Affective disorders and personality changes have long been considered pre-motor aspects of Parkinson's disease (PD). Many authors have used the term "premorbid personality" to define distinctive features of PD patients' personality characterized by reduced exploration of new environmental stimuli or potential reward sources ("novelty seeking") and avoidance behaviour ("harm avoidance") present before motor features. The functional correlates underlying the personality changes described in PD, implicate dysfunction of meso-cortico-limbic and striatal circuits...
January 5, 2017: Journal of the Neurological Sciences
https://www.readbyqxmd.com/read/28081177/first-behavioural-characterisation-of-a-knockout-mouse-model-for-the-transforming-growth-factor-tgf-%C3%AE-superfamily-cytokine-mic-1-gdf15
#12
Jac Kee Low, Ananthan Ambikairajah, Kani Shang, David A Brown, Vicky W W Tsai, Samuel N Breit, Tim Karl
Macrophage inhibitory cytokine-1 (MIC-1), also known as growth differentiation factor 15 (GDF15), is a stress response cytokine. MIC-1/GDF15 is secreted into the cerebrospinal fluid and increased levels of MIC-1/GDF15 are associated with a variety of diseases including cognitive decline. Furthermore, Mic-1/Gdf15 knockout mice (Mic-1 KO) weigh more, have increased adiposity, associated with increased spontaneous food intake, and exhibit reduced basal energy expenditure and physical activity. The current study was designed to comprehensively determine the role of MIC-1/GDF15 on behavioural domains of male and female knockout mice including locomotion, exploration, anxiety, cognition, social behaviours, and sensorimotor gating...
2017: PloS One
https://www.readbyqxmd.com/read/28078839/widespread-membrane-potential-changes-and-cardiorespiratory-synchronization-involved-in-anxiety-and-sleep-wake-transitions
#13
R Jerath, S M Cearley, M Jensen
Located within the ascending reticular activating system are nuclei which release neurotransmitters such as acetylcholine, serotonin, dopamine, and norepinephrine. These nuclei have widespread projections that extend into the limbic system and throughout cortex. Activation of these neurotransmitters during awake states leads to arousal, while inhibition leads to the loss of consciousness experienced during slow-wave sleep. Previously, we proposed a mechanism in which cardiorespiratory synchronization may underlie the widespread hyperpolarization that occurs throughout the brain during slow-wave sleep...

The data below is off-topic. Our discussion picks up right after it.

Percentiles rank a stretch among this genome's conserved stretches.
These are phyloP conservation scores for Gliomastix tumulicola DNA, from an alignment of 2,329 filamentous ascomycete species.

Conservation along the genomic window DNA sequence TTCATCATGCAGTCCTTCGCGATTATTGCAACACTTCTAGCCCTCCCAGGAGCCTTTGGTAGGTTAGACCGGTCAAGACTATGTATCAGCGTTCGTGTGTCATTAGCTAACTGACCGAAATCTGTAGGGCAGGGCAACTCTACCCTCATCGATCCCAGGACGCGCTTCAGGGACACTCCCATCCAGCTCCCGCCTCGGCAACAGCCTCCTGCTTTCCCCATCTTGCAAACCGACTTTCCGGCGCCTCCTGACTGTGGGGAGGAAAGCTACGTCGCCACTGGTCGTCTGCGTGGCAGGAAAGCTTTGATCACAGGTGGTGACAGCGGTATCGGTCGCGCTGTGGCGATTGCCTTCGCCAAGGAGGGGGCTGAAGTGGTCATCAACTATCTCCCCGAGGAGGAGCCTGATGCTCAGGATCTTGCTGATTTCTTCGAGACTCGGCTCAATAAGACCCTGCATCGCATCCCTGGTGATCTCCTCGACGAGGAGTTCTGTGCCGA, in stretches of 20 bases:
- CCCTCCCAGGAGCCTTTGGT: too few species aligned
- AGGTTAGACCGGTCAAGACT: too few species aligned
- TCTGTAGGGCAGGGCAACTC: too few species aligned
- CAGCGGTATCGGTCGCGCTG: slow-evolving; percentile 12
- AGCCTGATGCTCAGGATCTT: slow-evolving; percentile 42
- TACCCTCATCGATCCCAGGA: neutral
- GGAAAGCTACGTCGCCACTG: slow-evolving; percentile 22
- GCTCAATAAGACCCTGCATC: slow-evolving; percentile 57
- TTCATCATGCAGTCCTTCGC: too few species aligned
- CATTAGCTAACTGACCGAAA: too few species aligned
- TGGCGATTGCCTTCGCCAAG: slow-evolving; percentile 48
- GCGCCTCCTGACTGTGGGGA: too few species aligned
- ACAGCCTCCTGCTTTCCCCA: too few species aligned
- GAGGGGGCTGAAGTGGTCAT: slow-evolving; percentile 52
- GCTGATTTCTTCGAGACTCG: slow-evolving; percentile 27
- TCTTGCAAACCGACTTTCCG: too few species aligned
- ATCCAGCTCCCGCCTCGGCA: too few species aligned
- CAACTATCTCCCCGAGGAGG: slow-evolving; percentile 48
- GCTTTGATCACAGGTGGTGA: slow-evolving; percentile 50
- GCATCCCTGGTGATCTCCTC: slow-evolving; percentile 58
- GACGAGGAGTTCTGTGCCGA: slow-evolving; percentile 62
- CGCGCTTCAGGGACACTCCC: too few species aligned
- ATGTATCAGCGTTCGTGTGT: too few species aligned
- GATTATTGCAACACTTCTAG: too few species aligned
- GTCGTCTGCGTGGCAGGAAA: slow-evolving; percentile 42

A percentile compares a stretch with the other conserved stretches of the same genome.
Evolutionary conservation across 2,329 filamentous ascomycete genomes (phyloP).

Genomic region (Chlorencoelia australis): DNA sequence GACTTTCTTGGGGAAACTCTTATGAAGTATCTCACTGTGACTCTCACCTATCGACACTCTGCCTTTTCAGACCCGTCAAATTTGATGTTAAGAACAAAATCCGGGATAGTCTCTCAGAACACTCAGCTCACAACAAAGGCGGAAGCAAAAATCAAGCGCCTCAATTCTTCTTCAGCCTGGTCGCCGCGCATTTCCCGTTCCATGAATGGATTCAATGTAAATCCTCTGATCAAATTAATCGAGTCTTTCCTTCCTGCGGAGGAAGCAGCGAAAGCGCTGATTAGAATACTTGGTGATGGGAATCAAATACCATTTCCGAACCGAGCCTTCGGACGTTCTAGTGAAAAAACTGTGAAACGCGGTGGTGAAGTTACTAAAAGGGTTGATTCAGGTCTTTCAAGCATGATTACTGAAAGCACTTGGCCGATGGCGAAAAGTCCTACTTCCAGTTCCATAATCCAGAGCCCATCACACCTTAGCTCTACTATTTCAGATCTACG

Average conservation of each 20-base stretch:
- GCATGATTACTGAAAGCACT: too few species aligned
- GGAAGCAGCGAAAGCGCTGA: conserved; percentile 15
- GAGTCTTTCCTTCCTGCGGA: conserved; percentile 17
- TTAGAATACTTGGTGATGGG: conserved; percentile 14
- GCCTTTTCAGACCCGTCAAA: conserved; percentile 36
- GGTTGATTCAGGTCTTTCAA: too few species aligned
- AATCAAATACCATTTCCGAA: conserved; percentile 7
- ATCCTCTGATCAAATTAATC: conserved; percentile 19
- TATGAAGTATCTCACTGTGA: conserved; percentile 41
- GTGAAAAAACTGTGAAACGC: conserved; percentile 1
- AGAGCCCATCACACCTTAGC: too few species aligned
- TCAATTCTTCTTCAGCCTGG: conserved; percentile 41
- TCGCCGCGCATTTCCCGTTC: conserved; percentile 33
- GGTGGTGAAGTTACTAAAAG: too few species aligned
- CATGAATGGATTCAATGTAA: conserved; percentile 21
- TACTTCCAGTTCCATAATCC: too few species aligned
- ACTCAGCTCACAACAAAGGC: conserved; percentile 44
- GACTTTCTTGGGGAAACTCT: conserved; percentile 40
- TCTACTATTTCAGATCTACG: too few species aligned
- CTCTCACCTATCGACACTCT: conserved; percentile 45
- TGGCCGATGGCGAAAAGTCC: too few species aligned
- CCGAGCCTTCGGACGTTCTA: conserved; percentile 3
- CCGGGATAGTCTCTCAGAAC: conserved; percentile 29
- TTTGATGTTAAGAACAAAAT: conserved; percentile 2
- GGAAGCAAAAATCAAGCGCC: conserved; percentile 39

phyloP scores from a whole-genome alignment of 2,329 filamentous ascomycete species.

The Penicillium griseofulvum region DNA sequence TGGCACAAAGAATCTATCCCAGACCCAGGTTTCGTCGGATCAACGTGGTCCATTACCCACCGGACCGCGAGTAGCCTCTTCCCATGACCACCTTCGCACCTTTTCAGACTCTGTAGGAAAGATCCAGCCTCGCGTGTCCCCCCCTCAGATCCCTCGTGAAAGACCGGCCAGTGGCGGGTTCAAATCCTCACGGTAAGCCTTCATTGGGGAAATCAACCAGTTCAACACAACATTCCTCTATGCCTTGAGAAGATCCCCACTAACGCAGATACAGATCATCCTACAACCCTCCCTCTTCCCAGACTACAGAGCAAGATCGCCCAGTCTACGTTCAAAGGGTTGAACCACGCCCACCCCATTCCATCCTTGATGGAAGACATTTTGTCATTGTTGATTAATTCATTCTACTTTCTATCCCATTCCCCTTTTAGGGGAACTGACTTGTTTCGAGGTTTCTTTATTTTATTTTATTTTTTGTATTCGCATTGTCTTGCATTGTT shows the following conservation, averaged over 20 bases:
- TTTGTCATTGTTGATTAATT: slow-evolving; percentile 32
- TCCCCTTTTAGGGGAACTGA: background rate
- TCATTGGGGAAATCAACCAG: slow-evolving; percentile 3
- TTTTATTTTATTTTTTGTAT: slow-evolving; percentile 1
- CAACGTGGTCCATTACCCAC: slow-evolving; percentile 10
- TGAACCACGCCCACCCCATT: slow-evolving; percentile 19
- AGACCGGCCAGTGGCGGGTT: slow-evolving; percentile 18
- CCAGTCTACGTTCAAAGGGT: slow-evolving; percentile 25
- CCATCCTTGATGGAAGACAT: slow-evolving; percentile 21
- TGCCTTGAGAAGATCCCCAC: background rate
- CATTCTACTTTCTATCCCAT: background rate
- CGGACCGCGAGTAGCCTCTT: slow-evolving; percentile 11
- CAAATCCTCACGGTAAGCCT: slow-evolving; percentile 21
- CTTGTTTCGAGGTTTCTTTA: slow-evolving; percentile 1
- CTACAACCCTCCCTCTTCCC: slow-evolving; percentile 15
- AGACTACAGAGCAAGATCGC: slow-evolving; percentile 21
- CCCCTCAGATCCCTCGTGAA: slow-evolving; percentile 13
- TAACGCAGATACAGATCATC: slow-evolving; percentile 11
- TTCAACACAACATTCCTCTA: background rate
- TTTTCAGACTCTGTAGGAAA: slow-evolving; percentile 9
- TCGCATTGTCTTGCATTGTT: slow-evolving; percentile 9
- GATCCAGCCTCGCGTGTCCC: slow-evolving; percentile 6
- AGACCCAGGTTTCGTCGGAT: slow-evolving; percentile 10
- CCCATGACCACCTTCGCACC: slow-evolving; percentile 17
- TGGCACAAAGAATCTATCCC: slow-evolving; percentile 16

October 2016: Journal of Biological Regulators and Homeostatic Agents
https://www.readbyqxmd.com/read/28077712/changes-in-properties-of-auditory-nerve-synapses-following-conductive-hearing-loss
#14
Xiaowen Zhuang, Wei Sun, Matthew A Xu-Friedman
: Auditory activity plays an important role in the development of the auditory system. Decreased activity can result from conductive hearing loss (CHL) associated with otitis media, which may lead to long-term perceptual deficits. The effects of CHL have been mainly studied at later stages of the auditory pathway, but early stages remain less examined. However, changes in early stages could be important because they would affect how information about sounds is conveyed to higher-order areas for further processing and localization...
January 11, 2017: Journal of Neuroscience: the Official Journal of the Society for Neuroscience
https://www.readbyqxmd.com/read/28077596/the-neuroendocrine-immunomodulatory-axis-like-pathway-mediated-by-circulating-haemocytes-in-pacific-oyster-crassostrea-gigas
#15
Zhaoqun Liu, Zhi Zhou, Qiufen Jiang, Lingling Wang, Qilin Yi, Limei Qiu, Linsheng Song
The neuroendocrine-immune (NEI) regulatory network is a complex system, which plays an indispensable role in the immunity of host. In this study, a neuroendocrine immunomodulatory axis (NIA)-like pathway mediated by the nervous system and haemocytes was characterized in the oyster Crassostrea gigas Once invaded pathogen was recognized by the host, the nervous system would temporally release neurotransmitters to modulate the immune response. Instead of acting passively, oyster haemocytes were able to mediate neuronal immunomodulation promptly by controlling the expression of specific neurotransmitter receptors on cell surface and modulating their binding sensitivities, thus regulating intracellular concentration of Ca(2+) This neural immunomodulation mediated by the nervous system and haemocytes could influence cellular immunity in oyster by affecting mRNA expression level of TNF genes, and humoral immunity by affecting the activities of key immune-related enzymes...
January 2017: Open Biology